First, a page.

I felt terribly angry. I don't think I've ever been so angry in my life. I sat down and cried with rage and disappointment. I was furious that a man who had once been my husband could descend to such depths.

Then I dried my eyes, powdered my nose, smoked a cigarette, and telephoned to Detective-Inspector Ellams.

It was half an hour after midnight when I decided to telephone through to Raoul and tell him what had happened. I felt lonely, undecided, and miserable.

When he answered the telephone, I said: "Raoul, I'm terribly sorry to disturb you, but I'm in such trouble. Will you listen carefully?"

He said yes. He also said that nothing was so serious that it couldn't be put right, and that I was to try not to worry too much. Then he told me to go ahead.

I said: "When I got back here to-night, after leaving you, I found that my tiara was gone from the wall safe. I telephoned through to Detective-Inspector Ellams, who had warned me some time ago that he thought Robert might try to steal it. Mr. Ellams told me to do nothing until he had a chance to make some inquiries. This was about ten o'clock. At eleven-thirty he came through again. He told me that Robert had been seen in the corridor outside my flat this evening while you and I were dining."

Raoul said: "But this is terrible. Still, it doesn't mean that Robert—"

"I'm afraid it does," I said. "Because the detective-inspector had also found out that at about nine-forty-five this evening, within half an hour after he was seen here, Robert endeavoured to sell the tiara to some shady character, who has told Mr. Ellams all about it. Mr. Ellams said that my only chance of getting the tiara back was to have Robert arrested. He said that if Robert was arrested he would probably divulge where the tiara was to save his own skin.

"I agreed. Robert has been charged with burglary and is in a cell at Cannon Row Police Station, and I'm so miserable that I don't know what to do."

Raoul said: "Don't think about it. Just do nothing at all but try to go to sleep. I'll come and see you in the morning. Please give me the detective-inspector's telephone number and I'll ring him up and see what can be done. But whatever happens, don't worry. I'm sure it will be all right."

I gave him the telephone number and tried to sleep. I was furious with Robert, and the more I hated him the more I felt that Raoul was the only person who really understood me. Almost suddenly I began to realise that I was head over heels in love with him.

NEXT morning, at ten o'clock, Raoul arrived, accompanied by Detective-Inspector Ellams. I gave them cigarettes and asked what had happened.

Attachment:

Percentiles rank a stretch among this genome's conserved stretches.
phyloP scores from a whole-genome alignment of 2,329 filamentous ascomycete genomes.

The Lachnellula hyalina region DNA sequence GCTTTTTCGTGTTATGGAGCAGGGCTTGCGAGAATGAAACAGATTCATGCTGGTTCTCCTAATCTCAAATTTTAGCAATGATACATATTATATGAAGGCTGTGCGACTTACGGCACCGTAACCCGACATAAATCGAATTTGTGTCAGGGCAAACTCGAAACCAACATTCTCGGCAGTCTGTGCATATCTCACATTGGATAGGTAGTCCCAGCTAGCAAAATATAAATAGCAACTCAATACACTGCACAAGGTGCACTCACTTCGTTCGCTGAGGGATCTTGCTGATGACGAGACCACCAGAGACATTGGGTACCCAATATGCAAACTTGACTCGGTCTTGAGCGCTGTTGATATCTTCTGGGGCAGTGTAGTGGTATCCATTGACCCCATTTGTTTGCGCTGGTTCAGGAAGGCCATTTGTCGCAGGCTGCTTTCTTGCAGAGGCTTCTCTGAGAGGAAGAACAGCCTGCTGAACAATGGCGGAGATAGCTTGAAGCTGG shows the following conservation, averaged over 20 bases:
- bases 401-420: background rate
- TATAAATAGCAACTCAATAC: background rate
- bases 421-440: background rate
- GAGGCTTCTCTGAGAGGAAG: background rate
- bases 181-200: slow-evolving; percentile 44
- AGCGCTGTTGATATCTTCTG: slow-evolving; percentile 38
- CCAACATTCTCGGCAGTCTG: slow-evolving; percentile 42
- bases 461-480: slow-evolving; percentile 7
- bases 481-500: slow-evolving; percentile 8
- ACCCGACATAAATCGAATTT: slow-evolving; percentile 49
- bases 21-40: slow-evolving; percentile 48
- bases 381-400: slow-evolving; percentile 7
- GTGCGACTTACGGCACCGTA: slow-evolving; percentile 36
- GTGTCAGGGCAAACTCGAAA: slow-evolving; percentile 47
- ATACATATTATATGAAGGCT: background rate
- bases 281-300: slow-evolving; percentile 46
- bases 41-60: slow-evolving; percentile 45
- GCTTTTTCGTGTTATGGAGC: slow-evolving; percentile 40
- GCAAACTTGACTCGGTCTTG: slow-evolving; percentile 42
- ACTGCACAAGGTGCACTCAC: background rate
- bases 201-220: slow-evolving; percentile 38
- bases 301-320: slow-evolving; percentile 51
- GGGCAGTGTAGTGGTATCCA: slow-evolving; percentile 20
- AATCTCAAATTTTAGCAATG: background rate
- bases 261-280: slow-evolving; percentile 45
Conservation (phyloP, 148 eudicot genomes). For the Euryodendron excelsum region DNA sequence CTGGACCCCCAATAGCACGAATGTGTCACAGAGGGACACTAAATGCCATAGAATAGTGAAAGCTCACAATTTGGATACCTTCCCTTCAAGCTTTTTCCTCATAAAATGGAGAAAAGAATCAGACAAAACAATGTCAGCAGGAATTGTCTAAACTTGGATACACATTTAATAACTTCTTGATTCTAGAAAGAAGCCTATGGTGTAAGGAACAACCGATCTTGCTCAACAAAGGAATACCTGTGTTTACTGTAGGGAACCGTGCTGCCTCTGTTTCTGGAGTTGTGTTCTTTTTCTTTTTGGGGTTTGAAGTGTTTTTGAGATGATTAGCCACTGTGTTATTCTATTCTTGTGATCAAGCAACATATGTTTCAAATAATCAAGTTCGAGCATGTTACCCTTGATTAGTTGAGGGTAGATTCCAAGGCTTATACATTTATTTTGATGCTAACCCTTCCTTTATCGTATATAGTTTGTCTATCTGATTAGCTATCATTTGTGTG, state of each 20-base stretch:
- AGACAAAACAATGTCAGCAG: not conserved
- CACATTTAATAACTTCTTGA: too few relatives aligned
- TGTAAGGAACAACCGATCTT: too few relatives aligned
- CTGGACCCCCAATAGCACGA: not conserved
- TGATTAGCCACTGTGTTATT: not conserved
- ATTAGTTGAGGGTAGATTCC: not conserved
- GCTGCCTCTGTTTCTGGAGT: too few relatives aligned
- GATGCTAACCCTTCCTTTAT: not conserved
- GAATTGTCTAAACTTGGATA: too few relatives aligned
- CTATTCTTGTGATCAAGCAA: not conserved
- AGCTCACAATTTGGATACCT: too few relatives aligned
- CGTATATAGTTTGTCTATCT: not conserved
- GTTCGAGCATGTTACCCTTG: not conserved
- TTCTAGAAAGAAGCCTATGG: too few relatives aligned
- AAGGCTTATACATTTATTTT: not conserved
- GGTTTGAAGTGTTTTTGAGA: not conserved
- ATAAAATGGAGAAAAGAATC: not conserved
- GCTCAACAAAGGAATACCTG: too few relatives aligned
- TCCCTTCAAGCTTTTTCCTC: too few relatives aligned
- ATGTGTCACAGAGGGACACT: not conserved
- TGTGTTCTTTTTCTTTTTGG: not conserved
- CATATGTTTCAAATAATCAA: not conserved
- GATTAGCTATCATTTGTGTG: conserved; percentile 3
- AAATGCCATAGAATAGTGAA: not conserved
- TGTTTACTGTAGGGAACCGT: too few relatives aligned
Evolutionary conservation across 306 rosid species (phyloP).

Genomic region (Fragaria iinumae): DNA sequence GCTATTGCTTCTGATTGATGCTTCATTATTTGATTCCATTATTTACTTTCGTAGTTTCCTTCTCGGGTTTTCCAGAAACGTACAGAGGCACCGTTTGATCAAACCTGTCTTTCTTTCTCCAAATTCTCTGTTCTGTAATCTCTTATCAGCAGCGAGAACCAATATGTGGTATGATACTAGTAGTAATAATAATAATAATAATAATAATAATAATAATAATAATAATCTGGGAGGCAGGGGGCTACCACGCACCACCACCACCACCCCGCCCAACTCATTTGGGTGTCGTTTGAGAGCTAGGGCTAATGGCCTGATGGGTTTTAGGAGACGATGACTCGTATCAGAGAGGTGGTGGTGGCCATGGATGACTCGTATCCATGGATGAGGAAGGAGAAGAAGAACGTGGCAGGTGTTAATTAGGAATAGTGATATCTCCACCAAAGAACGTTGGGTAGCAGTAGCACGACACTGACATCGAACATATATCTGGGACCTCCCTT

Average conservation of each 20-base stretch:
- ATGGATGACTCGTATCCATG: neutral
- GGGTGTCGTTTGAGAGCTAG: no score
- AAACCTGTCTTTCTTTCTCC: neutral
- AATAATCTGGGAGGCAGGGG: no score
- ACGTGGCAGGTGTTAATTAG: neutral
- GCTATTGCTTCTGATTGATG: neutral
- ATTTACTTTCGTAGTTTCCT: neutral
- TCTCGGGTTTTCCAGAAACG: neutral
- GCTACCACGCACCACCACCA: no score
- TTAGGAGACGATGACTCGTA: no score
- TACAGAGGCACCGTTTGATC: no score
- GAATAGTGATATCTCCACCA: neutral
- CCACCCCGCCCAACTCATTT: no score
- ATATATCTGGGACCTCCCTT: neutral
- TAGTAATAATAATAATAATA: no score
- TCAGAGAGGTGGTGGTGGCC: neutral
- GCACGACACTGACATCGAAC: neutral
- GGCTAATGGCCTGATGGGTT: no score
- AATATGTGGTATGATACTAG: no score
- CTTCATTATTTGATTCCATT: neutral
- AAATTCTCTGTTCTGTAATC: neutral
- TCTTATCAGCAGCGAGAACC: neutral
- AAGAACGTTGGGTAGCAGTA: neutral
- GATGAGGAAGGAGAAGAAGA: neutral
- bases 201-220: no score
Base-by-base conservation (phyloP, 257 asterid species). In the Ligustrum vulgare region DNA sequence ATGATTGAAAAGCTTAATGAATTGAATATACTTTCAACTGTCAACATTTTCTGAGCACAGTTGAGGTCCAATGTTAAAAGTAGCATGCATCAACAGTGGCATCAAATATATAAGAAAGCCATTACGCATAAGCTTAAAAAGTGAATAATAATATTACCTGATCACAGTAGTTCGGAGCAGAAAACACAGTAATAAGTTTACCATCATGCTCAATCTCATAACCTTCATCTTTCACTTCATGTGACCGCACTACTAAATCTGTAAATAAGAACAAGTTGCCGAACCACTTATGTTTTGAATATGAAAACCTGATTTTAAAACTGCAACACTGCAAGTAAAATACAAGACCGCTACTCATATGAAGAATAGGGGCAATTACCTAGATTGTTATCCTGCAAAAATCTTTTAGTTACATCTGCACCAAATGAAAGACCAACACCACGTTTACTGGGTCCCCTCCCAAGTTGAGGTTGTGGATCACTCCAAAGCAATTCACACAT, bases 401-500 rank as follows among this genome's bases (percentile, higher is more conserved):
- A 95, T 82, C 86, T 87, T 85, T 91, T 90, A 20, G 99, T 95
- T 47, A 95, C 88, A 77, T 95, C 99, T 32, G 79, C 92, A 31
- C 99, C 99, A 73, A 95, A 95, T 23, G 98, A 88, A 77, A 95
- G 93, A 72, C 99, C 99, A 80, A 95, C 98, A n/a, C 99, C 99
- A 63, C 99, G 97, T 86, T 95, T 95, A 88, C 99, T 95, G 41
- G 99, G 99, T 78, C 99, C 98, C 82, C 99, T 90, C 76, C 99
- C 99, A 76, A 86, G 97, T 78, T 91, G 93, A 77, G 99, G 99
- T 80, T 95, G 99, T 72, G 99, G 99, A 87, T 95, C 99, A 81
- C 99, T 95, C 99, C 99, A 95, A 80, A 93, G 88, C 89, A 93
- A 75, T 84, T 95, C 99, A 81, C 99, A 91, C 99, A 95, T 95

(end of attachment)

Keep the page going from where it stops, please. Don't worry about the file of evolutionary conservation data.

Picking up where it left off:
"Your ex-husband denies everything," said Mr. Ellams. "He says that he was here last night, but that he came round to see a friend who lives in this apartment block and who was not at home. He denies that he has been in here or even touched your tiara." He shrugged his shoulders.

I looked at Raoul. He said:

"It's easily settled, isn't it? If Robert were here and opened that safe, his fingerprints would be on the jewel case. Unless, of course, he wore gloves."

The Inspector said: "Would you open the safe, Mrs. Hayes? I'd better take a look."

We went into my bedroom and I opened the wall safe. Mr. Ellams put on his gloves and took out my jewel case. He put it down on the table and opened it.

The tiara was in its usual place!

I looked at them in amazement. "But it was gone," I said. "It wasn't there last night. I assure you it wasn't!"

The detective-inspector looked at Raoul. He looked very serious. He said: "This isn't very good. I've charged a man with burglary and locked him up and the stolen property isn't even stolen!"

Raoul laughed. He said: "Well, all's well that ends well. All you have to do is to release Robert. Mrs. Hayes must have made a mistake."

"But I didn't," I said. "I'm perfectly certain it was gone. I know it was gone."

Mr. Ellams shrugged his shoulders. He looked very grim. "But it isn't gone now," he said. "The trouble is that your ex-husband has a very good action against you and the police. He has been wrongfully charged and wrongfully imprisoned. He can be very nasty, Mrs. Hayes, if he wants to be."

My brain was spinning. "Oh, dear," I said, and sat down weakly.